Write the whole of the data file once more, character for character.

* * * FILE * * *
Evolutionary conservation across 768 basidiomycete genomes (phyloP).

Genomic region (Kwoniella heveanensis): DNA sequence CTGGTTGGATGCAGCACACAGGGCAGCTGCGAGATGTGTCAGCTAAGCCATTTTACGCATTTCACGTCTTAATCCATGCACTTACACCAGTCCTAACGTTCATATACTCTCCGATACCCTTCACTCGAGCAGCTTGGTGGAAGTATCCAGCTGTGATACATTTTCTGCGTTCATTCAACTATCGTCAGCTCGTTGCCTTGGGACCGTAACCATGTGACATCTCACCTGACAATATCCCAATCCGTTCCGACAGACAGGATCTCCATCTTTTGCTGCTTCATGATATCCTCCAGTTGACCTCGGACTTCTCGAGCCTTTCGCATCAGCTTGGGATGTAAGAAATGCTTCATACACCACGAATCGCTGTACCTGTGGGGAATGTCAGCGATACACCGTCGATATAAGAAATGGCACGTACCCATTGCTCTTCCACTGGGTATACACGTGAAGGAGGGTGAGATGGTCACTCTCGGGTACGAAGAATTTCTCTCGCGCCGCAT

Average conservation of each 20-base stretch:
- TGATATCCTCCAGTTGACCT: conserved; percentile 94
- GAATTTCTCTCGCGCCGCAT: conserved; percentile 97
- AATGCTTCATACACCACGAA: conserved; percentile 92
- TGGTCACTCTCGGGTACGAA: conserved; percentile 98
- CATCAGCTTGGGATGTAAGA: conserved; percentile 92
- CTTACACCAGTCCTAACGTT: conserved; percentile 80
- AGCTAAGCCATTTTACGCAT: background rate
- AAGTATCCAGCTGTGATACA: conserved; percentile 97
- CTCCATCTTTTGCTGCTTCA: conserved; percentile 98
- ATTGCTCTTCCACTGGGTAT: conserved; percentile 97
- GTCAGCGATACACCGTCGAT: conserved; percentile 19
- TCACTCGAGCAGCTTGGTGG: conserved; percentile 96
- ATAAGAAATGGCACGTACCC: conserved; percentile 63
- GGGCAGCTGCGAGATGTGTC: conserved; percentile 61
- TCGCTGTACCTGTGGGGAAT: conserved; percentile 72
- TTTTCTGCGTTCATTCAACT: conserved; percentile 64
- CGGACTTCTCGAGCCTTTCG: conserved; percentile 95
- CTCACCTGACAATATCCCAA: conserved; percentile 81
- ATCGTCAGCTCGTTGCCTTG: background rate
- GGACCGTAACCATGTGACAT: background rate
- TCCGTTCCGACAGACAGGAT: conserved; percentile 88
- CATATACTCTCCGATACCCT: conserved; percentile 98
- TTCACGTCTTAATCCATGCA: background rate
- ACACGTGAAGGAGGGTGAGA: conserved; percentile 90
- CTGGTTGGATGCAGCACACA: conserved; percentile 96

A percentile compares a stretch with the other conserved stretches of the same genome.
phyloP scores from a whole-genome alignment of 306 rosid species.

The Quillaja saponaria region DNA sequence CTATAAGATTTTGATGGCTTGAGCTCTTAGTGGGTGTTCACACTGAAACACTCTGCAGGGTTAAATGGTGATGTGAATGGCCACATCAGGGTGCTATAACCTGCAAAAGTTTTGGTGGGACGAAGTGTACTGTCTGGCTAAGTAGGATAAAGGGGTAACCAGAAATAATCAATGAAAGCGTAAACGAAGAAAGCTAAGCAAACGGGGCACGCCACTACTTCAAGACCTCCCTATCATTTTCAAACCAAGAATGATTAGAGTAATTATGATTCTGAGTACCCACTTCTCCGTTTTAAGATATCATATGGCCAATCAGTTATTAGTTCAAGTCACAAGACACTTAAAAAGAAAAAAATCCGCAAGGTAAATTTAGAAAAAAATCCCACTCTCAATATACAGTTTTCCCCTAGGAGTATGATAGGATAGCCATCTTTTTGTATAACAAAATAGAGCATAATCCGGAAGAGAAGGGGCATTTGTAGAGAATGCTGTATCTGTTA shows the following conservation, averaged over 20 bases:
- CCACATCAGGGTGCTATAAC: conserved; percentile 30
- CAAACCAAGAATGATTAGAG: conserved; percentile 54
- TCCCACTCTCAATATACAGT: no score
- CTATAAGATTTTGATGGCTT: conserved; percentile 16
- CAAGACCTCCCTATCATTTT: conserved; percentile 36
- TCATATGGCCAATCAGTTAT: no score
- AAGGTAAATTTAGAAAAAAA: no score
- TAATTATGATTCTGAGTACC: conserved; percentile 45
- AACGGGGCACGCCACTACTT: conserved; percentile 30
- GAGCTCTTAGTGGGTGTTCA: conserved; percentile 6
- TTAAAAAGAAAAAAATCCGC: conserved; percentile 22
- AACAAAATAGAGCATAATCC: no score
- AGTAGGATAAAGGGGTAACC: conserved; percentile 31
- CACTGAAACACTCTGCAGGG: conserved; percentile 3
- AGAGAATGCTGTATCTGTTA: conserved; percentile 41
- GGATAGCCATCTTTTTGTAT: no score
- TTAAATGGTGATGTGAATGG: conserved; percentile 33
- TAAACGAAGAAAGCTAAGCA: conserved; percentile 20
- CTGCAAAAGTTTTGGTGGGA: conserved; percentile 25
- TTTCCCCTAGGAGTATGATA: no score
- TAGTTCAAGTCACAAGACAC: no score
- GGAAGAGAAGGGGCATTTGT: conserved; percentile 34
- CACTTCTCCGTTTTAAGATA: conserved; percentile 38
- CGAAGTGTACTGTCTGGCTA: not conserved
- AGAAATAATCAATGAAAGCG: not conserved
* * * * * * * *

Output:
Evolutionary conservation across 768 basidiomycete genomes (phyloP).

Genomic region (Kwoniella heveanensis): DNA sequence CTGGTTGGATGCAGCACACAGGGCAGCTGCGAGATGTGTCAGCTAAGCCATTTTACGCATTTCACGTCTTAATCCATGCACTTACACCAGTCCTAACGTTCATATACTCTCCGATACCCTTCACTCGAGCAGCTTGGTGGAAGTATCCAGCTGTGATACATTTTCTGCGTTCATTCAACTATCGTCAGCTCGTTGCCTTGGGACCGTAACCATGTGACATCTCACCTGACAATATCCCAATCCGTTCCGACAGACAGGATCTCCATCTTTTGCTGCTTCATGATATCCTCCAGTTGACCTCGGACTTCTCGAGCCTTTCGCATCAGCTTGGGATGTAAGAAATGCTTCATACACCACGAATCGCTGTACCTGTGGGGAATGTCAGCGATACACCGTCGATATAAGAAATGGCACGTACCCATTGCTCTTCCACTGGGTATACACGTGAAGGAGGGTGAGATGGTCACTCTCGGGTACGAAGAATTTCTCTCGCGCCGCAT

Average conservation of each 20-base stretch:
- TGATATCCTCCAGTTGACCT: conserved; percentile 94
- GAATTTCTCTCGCGCCGCAT: conserved; percentile 97
- AATGCTTCATACACCACGAA: conserved; percentile 92
- TGGTCACTCTCGGGTACGAA: conserved; percentile 98
- CATCAGCTTGGGATGTAAGA: conserved; percentile 92
- CTTACACCAGTCCTAACGTT: conserved; percentile 80
- AGCTAAGCCATTTTACGCAT: background rate
- AAGTATCCAGCTGTGATACA: conserved; percentile 97
- CTCCATCTTTTGCTGCTTCA: conserved; percentile 98
- ATTGCTCTTCCACTGGGTAT: conserved; percentile 97
- GTCAGCGATACACCGTCGAT: conserved; percentile 19
- TCACTCGAGCAGCTTGGTGG: conserved; percentile 96
- ATAAGAAATGGCACGTACCC: conserved; percentile 63
- GGGCAGCTGCGAGATGTGTC: conserved; percentile 61
- TCGCTGTACCTGTGGGGAAT: conserved; percentile 72
- TTTTCTGCGTTCATTCAACT: conserved; percentile 64
- CGGACTTCTCGAGCCTTTCG: conserved; percentile 95
- CTCACCTGACAATATCCCAA: conserved; percentile 81
- ATCGTCAGCTCGTTGCCTTG: background rate
- GGACCGTAACCATGTGACAT: background rate
- TCCGTTCCGACAGACAGGAT: conserved; percentile 88
- CATATACTCTCCGATACCCT: conserved; percentile 98
- TTCACGTCTTAATCCATGCA: background rate
- ACACGTGAAGGAGGGTGAGA: conserved; percentile 90
- CTGGTTGGATGCAGCACACA: conserved; percentile 96

A percentile compares a stretch with the other conserved stretches of the same genome.
phyloP scores from a whole-genome alignment of 306 rosid species.

The Quillaja saponaria region DNA sequence CTATAAGATTTTGATGGCTTGAGCTCTTAGTGGGTGTTCACACTGAAACACTCTGCAGGGTTAAATGGTGATGTGAATGGCCACATCAGGGTGCTATAACCTGCAAAAGTTTTGGTGGGACGAAGTGTACTGTCTGGCTAAGTAGGATAAAGGGGTAACCAGAAATAATCAATGAAAGCGTAAACGAAGAAAGCTAAGCAAACGGGGCACGCCACTACTTCAAGACCTCCCTATCATTTTCAAACCAAGAATGATTAGAGTAATTATGATTCTGAGTACCCACTTCTCCGTTTTAAGATATCATATGGCCAATCAGTTATTAGTTCAAGTCACAAGACACTTAAAAAGAAAAAAATCCGCAAGGTAAATTTAGAAAAAAATCCCACTCTCAATATACAGTTTTCCCCTAGGAGTATGATAGGATAGCCATCTTTTTGTATAACAAAATAGAGCATAATCCGGAAGAGAAGGGGCATTTGTAGAGAATGCTGTATCTGTTA shows the following conservation, averaged over 20 bases:
- CCACATCAGGGTGCTATAAC: conserved; percentile 30
- CAAACCAAGAATGATTAGAG: conserved; percentile 54
- TCCCACTCTCAATATACAGT: no score
- CTATAAGATTTTGATGGCTT: conserved; percentile 16
- CAAGACCTCCCTATCATTTT: conserved; percentile 36
- TCATATGGCCAATCAGTTAT: no score
- AAGGTAAATTTAGAAAAAAA: no score
- TAATTATGATTCTGAGTACC: conserved; percentile 45
- AACGGGGCACGCCACTACTT: conserved; percentile 30
- GAGCTCTTAGTGGGTGTTCA: conserved; percentile 6
- TTAAAAAGAAAAAAATCCGC: conserved; percentile 22
- AACAAAATAGAGCATAATCC: no score
- AGTAGGATAAAGGGGTAACC: conserved; percentile 31
- CACTGAAACACTCTGCAGGG: conserved; percentile 3
- AGAGAATGCTGTATCTGTTA: conserved; percentile 41
- GGATAGCCATCTTTTTGTAT: no score
- TTAAATGGTGATGTGAATGG: conserved; percentile 33
- TAAACGAAGAAAGCTAAGCA: conserved; percentile 20
- CTGCAAAAGTTTTGGTGGGA: conserved; percentile 25
- TTTCCCCTAGGAGTATGATA: no score
- TAGTTCAAGTCACAAGACAC: no score
- GGAAGAGAAGGGGCATTTGT: conserved; percentile 34
- CACTTCTCCGTTTTAAGATA: conserved; percentile 38
- CGAAGTGTACTGTCTGGCTA: not conserved
- AGAAATAATCAATGAAAGCG: not conserved